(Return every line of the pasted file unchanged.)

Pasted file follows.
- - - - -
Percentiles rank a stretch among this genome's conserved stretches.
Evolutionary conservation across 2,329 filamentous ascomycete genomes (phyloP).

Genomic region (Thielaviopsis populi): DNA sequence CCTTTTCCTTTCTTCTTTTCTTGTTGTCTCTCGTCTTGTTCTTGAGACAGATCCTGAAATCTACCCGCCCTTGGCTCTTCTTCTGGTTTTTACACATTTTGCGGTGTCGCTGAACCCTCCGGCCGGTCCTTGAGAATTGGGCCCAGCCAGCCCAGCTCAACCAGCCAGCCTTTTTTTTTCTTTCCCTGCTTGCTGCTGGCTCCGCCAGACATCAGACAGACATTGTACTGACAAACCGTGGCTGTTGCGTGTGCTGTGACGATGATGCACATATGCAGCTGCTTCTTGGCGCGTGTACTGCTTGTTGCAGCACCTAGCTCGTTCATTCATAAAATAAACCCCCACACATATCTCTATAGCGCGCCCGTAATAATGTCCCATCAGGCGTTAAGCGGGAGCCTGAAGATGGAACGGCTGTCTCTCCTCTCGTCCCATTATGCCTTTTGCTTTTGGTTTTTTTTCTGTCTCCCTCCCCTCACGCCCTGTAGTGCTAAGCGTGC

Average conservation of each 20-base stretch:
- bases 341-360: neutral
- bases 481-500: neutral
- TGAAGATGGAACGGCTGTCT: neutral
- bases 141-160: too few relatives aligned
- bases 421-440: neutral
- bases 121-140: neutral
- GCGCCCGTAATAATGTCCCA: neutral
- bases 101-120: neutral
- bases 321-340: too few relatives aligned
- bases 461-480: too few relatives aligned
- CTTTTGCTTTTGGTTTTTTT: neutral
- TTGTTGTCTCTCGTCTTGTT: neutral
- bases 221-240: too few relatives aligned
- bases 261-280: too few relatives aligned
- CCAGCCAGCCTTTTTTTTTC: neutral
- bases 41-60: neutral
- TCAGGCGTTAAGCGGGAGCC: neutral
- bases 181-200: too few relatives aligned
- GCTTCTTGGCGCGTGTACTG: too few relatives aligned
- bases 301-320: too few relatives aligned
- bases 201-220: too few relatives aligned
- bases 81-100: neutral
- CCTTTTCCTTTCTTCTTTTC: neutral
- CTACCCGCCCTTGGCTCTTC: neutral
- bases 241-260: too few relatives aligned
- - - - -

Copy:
Percentiles rank a stretch among this genome's conserved stretches.
Evolutionary conservation across 2,329 filamentous ascomycete genomes (phyloP).

Genomic region (Thielaviopsis populi): DNA sequence CCTTTTCCTTTCTTCTTTTCTTGTTGTCTCTCGTCTTGTTCTTGAGACAGATCCTGAAATCTACCCGCCCTTGGCTCTTCTTCTGGTTTTTACACATTTTGCGGTGTCGCTGAACCCTCCGGCCGGTCCTTGAGAATTGGGCCCAGCCAGCCCAGCTCAACCAGCCAGCCTTTTTTTTTCTTTCCCTGCTTGCTGCTGGCTCCGCCAGACATCAGACAGACATTGTACTGACAAACCGTGGCTGTTGCGTGTGCTGTGACGATGATGCACATATGCAGCTGCTTCTTGGCGCGTGTACTGCTTGTTGCAGCACCTAGCTCGTTCATTCATAAAATAAACCCCCACACATATCTCTATAGCGCGCCCGTAATAATGTCCCATCAGGCGTTAAGCGGGAGCCTGAAGATGGAACGGCTGTCTCTCCTCTCGTCCCATTATGCCTTTTGCTTTTGGTTTTTTTTCTGTCTCCCTCCCCTCACGCCCTGTAGTGCTAAGCGTGC

Average conservation of each 20-base stretch:
- bases 341-360: neutral
- bases 481-500: neutral
- TGAAGATGGAACGGCTGTCT: neutral
- bases 141-160: too few relatives aligned
- bases 421-440: neutral
- bases 121-140: neutral
- GCGCCCGTAATAATGTCCCA: neutral
- bases 101-120: neutral
- bases 321-340: too few relatives aligned
- bases 461-480: too few relatives aligned
- CTTTTGCTTTTGGTTTTTTT: neutral
- TTGTTGTCTCTCGTCTTGTT: neutral
- bases 221-240: too few relatives aligned
- bases 261-280: too few relatives aligned
- CCAGCCAGCCTTTTTTTTTC: neutral
- bases 41-60: neutral
- TCAGGCGTTAAGCGGGAGCC: neutral
- bases 181-200: too few relatives aligned
- GCTTCTTGGCGCGTGTACTG: too few relatives aligned
- bases 301-320: too few relatives aligned
- bases 201-220: too few relatives aligned
- bases 81-100: neutral
- CCTTTTCCTTTCTTCTTTTC: neutral
- CTACCCGCCCTTGGCTCTTC: neutral
- bases 241-260: too few relatives aligned